Posts tagged ‘success’

Resources Needed Are Often Overestimated

“You can often do with the limited resources you have…”

To get most goals accomplished, there are 3 key elements: time, energy and resources. For example, to open a small business, no one would argue that success doesn’t come overnight or deny the fact that it requires a lot of work from the founder(s). It doesn’t hurt either to have access to some resources, chief among them CASH but also people resources (not necessarily employees; these can be advisors or mentors specially the ones doing it for free in the early part of a business).  The same could be said of becoming an expert, a skilled artist or buying one’s first home.

We humans have a tendency to overvalue the resources necessary to achieve a goal.

Consider for example, the MessagePad by Apple and the Palm Pilot. It took $500M to develop the prototype for the MessagePad but only $3M for the Palm Pilot. Why did it take so much to develop the MessagePad compared to the Palm Pilot? (It think it may have something to do with Apple had that much money to spend).

                     

I think this tendency to “throw” as much money onto something happens way too often with government agencies, non-profit organizations, companies, entrepreneurs, CEOs, students and in fact with most of us including this author. How many times have you heard people complain that they could have succeeded if  they had more money or more connections?

The very fact that we see day in and day out start-ups with meager resources take over large companies that should have squashed them is a testament that time/energy  can overcome what we might call lack of resources. Think of companies like Google, Amazon, Facebook, Netflix, Redbox, Apple, Microsoft…Each of these companies should have been eliminated by their better funded competitors: Google by Yahoo, Amazon by Barnes and Noble; Facebook by Google or any other established Internet company; Netflix by Blockbuster; Apple by Microsoft/IBM and Microsoft by IBM.

A sad consequence of this is that many worthwhile dreams die prematurely because of the illusion that resources are lacking. Energy (that we can call passion which in turns can fuel ingenuity and bring about hard work or time commitment) can often cure this little problem of so called “lack of resources”.  When the dreams don’t die prematurely, their achievement might come at too high of a price because we want to “borrow” the resources we don’t have. While I don’t have the stats to prove it, I have no doubt that many entrepreneurs could have built their companies by bootstrapping instead of having to borrow or take on Venture Capital money as early as they did. (Just because you can get the money doesn’t mean you need to get it; just because you have the money doesn’t mean you have to throw it at the problem).

Some questions that might be useful to ask when going after a goal that might require significant resources:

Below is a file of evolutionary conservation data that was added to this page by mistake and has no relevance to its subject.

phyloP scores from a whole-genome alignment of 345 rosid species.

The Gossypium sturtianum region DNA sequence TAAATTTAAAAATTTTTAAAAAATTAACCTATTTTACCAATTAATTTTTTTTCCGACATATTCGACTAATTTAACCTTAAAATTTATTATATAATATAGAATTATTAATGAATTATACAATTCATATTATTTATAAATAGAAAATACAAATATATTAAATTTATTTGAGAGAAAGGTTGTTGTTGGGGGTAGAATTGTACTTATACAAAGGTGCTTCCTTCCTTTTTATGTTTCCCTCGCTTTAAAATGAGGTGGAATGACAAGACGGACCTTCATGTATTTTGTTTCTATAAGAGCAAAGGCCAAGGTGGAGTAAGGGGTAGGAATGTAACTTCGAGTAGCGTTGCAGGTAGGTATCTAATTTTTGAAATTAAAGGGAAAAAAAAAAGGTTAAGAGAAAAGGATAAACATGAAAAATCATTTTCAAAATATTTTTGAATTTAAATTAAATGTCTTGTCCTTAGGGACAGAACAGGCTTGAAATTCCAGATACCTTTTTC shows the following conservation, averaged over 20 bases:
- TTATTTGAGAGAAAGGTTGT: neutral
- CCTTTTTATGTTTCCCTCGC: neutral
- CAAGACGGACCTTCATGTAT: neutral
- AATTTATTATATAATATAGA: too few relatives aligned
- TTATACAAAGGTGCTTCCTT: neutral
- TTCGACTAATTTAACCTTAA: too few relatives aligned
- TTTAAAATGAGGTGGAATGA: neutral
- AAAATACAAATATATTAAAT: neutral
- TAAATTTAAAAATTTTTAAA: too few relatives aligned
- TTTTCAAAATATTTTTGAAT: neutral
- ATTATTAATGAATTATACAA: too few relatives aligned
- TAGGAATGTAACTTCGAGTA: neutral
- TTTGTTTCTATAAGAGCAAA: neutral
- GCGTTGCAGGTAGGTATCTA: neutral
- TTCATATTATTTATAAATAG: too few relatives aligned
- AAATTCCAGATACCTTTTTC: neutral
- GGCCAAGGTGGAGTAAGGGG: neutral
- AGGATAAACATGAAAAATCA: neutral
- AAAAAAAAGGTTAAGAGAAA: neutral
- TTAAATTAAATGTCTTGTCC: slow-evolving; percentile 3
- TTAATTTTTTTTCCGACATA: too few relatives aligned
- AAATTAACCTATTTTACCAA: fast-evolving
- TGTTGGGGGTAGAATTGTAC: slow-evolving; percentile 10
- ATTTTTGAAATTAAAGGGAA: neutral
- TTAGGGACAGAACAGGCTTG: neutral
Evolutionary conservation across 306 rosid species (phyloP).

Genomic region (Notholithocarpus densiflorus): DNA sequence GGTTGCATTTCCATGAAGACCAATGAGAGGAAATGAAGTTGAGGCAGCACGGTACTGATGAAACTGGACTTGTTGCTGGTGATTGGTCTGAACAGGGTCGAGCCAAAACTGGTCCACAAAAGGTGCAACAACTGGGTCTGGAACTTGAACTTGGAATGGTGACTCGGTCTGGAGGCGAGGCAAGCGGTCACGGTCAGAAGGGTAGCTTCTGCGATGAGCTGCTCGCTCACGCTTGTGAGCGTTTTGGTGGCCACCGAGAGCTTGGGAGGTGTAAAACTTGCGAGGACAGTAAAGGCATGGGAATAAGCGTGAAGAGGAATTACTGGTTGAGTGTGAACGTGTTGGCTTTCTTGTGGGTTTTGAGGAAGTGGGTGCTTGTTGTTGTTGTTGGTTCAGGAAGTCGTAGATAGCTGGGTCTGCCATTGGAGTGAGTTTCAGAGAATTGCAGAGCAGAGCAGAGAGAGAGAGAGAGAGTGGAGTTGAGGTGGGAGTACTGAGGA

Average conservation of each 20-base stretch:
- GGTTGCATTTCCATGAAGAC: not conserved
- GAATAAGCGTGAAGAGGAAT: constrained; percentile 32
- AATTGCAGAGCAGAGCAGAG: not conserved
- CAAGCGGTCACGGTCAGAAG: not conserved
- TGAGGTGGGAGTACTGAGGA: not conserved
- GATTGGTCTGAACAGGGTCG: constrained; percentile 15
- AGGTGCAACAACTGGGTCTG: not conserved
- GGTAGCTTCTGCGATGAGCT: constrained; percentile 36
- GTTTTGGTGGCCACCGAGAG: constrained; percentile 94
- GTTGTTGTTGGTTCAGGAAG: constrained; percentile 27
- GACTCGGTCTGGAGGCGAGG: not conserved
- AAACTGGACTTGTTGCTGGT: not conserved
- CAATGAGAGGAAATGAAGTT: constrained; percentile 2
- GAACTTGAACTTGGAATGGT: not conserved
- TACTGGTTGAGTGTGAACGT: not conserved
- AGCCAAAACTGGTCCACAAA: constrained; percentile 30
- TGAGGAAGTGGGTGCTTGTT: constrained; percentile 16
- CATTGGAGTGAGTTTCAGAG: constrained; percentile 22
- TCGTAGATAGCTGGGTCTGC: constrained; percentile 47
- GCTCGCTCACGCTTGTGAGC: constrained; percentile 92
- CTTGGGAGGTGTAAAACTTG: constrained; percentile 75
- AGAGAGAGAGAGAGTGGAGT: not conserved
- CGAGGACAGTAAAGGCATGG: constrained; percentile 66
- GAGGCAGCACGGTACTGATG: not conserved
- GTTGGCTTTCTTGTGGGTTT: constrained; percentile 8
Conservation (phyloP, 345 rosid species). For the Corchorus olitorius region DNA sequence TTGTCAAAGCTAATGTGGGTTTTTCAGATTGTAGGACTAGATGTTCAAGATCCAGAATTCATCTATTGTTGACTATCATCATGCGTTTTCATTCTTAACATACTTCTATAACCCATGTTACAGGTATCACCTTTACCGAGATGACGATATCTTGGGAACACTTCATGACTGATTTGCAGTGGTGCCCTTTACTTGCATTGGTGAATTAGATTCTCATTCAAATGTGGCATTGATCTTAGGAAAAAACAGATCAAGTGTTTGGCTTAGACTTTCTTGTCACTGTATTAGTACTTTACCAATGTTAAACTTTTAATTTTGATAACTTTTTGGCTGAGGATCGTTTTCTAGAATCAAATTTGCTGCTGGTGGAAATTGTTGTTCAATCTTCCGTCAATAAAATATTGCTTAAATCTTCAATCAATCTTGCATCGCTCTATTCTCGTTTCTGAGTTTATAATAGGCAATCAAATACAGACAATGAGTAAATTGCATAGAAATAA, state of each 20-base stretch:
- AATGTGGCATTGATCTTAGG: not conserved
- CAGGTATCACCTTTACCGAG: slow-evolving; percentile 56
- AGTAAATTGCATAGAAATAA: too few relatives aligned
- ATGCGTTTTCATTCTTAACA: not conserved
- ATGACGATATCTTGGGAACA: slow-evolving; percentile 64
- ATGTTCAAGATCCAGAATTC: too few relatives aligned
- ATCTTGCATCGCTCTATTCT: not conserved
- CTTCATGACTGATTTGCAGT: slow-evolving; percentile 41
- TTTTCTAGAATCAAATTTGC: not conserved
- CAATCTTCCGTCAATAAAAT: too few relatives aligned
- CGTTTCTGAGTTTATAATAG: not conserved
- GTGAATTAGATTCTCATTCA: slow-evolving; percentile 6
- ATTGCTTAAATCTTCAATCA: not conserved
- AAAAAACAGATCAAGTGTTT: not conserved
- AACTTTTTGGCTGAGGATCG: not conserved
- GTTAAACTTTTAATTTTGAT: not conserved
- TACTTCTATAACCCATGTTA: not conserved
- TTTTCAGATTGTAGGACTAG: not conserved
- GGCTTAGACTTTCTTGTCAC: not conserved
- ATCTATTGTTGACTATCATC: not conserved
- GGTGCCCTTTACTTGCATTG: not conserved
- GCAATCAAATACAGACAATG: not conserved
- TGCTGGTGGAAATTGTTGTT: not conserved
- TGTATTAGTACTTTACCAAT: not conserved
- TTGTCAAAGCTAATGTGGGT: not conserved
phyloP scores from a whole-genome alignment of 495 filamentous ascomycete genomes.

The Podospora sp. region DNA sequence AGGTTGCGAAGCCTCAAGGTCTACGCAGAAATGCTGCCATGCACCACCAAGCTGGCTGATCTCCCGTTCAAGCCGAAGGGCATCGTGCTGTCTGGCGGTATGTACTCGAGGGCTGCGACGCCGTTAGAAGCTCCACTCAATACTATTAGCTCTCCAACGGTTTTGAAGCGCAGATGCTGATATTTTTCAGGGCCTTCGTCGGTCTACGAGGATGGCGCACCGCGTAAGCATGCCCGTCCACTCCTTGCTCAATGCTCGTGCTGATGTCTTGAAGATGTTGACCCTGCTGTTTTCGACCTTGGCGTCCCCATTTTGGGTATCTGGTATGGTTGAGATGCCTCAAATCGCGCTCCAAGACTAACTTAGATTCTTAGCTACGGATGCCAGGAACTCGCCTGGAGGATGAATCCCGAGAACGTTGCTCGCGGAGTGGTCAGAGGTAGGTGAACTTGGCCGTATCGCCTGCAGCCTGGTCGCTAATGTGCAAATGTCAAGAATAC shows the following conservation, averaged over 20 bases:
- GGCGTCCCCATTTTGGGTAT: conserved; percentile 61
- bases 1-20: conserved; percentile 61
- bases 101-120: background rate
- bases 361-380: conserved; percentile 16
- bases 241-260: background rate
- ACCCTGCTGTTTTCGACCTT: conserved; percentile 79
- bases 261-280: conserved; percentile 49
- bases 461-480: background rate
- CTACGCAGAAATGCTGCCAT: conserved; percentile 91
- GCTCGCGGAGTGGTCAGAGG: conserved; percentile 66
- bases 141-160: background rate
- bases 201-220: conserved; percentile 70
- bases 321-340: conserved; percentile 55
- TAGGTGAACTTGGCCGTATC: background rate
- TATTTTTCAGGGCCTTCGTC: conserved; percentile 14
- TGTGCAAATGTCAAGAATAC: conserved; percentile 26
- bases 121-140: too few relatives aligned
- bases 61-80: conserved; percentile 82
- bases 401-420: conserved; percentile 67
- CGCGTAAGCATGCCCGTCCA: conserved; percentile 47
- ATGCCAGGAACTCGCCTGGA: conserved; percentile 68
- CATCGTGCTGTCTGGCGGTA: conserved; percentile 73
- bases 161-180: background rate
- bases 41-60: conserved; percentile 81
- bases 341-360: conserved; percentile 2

• Have others achieved similar goals with limited or less resources than I have?
  • Can I copy their models?
  • Is it possible that I have more resources compared to others pursuing similar goals? Could that be a limiting factor (stymieing ingenuity for example)?
  • What existing resources that I have that may be unique that I could leverage? For example, if I don’t have the financial resources, could I leverage my social capital (connections)? What do I bring to the pursuit of this goal that’s unique to me or my organization?

March 12, 2012 at 7:34 am Leave a comment

Having a Greater Purpose

One core value of Zappos’ culture is having a greater purpose than just selling shoes: delivering happiness.

Zappos strives to deliver happiness not just to the clients who buy their products but to everyone. Today executives from all over the world come to Zappos headquarters to learn the company’s methods for delivering happiness to their employees. Workers spend most of their waking hours on the job, so there is no question that Zappos is fulfilling its purpose.

One of the reasons Zappos has been so successful is that people feel a need to belong to a group or to be part of a cause that is larger than them. I think it’s even ingrained in our DNA as humans to seek a higher purpose in life.

An example of that is a Zappos employee I met called Bonnie who told me that she is so committed to her employer that if all they had for her to do was to take a job as a janitor she would happily do it. I challenged her if she would still accept a less paying job in the event that she could take employment elsewhere and she insisted that she could not see how she would “abandon [her] family.” (These were literally her words).

Note that this heightened sense of purpose and belonging is not unique to Zappos. Southwest is celebrating their 40-year anniversary this year. In reading their magazine, they see their purpose as making domestic air travel affordable for as many people as possible.

This proves that in both business and personal life, wanting to make money is not a strategy.  It probably never is. Companies succeed by offering a service desired by the marketplace. What Zappos has shown us is that a company can have a purpose and an impact beyond the products it sells or services it provides.

Why am I so fascinated by companies like Zappos that see themselves as having a greater purpose in life? It’s because this goes well with my personal belief that our purpose in life is to serve and by serving, we receive no less than those we serve.

June 11, 2011 at 8:07 pm Leave a comment

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